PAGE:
Hello! My name is Grace Shumway, and I’m the intern this summer for the Draper Museum Raptor Experience. I’ll be writing these blog posts as a weekly update of what I’m doing throughout the course of my internship this summer. Hopefully you’ll find these updates interesting and entertaining, and maybe you’ll get a fun insight into the shenanigans that come with working with birds of prey!
A Bird Nerd is Born
This week was full of learning experiences for me. First, I got to handle Hayabusa the peregrine falcon. She’s actually the reason I am where I’m at today with my raptor experiences. Before I talk about the rest of my week, I’ll tell you my bird-nerd origin story: When I was eleven, I was obsessed with peregrine falcons (disclaimer: I still am to this day!). I attended a Draper Museum Raptor Experience program that featured Hayabusa, and I was just awe-struck by her. After all, the fastest animal in the world was only perched mere feet away from me! The volunteers kindly answered my questions about Haya after the program, and even let me get a picture next to her. They also explained to me what falconry was, which blew my mind. 11-year-old-me decided right then that that’s what I wanted to do, so I pursued my dream by emailing the Wyoming Game and Fish Department about how I could get started. Long story short, I found a mentor, passed the falconry test, and am working to get experience with birds of prey.
Establishing a Routine
Now I’m here, as an 18-year-old biology major, working to get a zoology degree, and I can only imagine what my reaction would be if I told myself in 2015 that I’m working with Hayabusa and other amazing raptors now. Another cool bird I got to handle early in the week was Remington, our Northern saw-whet owl. He is so tiny!! I love being able to hold all sorts of raptors and care for them. Some people may think one downside of working with animals is that you have to clean up after them. Although this may be true to some degree, I will say that one of my favorite parts of my job is collecting the birds’ scraps in the morning. I get to say good morning to each of the twelve birds in their mews (enclosures) and see what surprises they have left me to find. These surprises could be a regurgitated pellet of indigestible material, food scraps from the previous evening, or molted feathers, but every morning is different. I love interacting with each of the birds and just talking to them while I clean up their areas.
Sharing a Passion
This week, I also had the opportunity to give my first raptor talk to an audience. Melissa and Brandon knew exactly which bird would be the best candidate for me to speak about, of course, Hayabusa! I will admit, I did get pretty nervous, but Melissa gave me a good introduction and let the audience know it was my first time, so they were very polite and gave me good applause. I gave a lot of facts about peregrine falcons and emphasized especially their hunting dives. Of course, Hayabusa did fantastic throughout the program. The audience “ooed” and “awed” when they learned about a peregrine’s diving speed of over 242 mph. I could tell they were looking at Haya through a new lens of curiosity. I think that’s what raptor programs are about: inspiring others to get involved with nature to learn new, amazing things. Then, people will want to conserve wildlife, as Steve Irwin has said, “Share my wildlife with me. Because humans want to save things that they love”.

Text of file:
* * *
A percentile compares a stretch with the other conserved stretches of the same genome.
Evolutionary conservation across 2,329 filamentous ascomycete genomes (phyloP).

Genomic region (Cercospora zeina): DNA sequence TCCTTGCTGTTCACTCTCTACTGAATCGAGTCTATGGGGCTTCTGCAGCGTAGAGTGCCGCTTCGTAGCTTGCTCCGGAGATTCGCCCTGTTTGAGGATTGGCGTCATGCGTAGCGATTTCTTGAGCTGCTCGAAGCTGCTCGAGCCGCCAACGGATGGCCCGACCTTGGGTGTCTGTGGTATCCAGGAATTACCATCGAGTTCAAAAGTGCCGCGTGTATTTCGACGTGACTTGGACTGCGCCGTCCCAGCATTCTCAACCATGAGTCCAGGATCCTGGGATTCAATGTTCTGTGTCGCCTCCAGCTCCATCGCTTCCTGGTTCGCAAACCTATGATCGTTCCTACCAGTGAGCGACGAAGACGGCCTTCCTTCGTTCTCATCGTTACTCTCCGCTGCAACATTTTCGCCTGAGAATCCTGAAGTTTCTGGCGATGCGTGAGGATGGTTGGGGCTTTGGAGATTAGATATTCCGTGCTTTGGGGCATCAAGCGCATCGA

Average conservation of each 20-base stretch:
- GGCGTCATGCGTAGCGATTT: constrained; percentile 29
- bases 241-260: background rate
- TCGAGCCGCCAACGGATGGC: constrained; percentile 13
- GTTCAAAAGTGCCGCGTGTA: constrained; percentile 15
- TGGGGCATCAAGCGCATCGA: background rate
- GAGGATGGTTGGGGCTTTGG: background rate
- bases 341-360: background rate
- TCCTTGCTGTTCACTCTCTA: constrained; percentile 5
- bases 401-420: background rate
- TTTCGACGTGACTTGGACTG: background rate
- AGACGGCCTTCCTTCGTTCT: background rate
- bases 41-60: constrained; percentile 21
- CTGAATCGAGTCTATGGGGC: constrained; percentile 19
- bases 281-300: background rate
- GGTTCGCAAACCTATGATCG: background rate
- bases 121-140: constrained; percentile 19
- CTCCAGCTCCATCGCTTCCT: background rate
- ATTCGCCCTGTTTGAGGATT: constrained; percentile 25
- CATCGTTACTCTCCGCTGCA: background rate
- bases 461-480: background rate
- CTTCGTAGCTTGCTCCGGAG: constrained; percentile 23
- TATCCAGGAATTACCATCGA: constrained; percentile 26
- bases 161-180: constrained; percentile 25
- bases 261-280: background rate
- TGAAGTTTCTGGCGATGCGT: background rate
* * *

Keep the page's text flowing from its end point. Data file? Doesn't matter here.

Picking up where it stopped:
So Much Still To Come
After I had mentally run out of facts to spill, Melissa filled in any information I hadn’t touched on. It felt good to have flexibility for my first program, and I look forward to becoming better at the talking part. This internship will stretch my introvertive tendencies and allow me to get comfortable talking to more people, all while showing them how cool raptors really are. Maybe I’ll inspire someone to get into falconry too or conserve wildlife. It could be anyone, and any bird. Perhaps a middle schooler sitting in the front row at a program will fall in love with Suli, our turkey vulture. Or Teasdale, our great-horned owl. There are tons of opportunities waiting for me this summer, and I’m excited that I can share scraps (not half-eaten mice) of what I learn and experience in these blog posts. Thank you for reading, now it’s time for me to take care of some birds!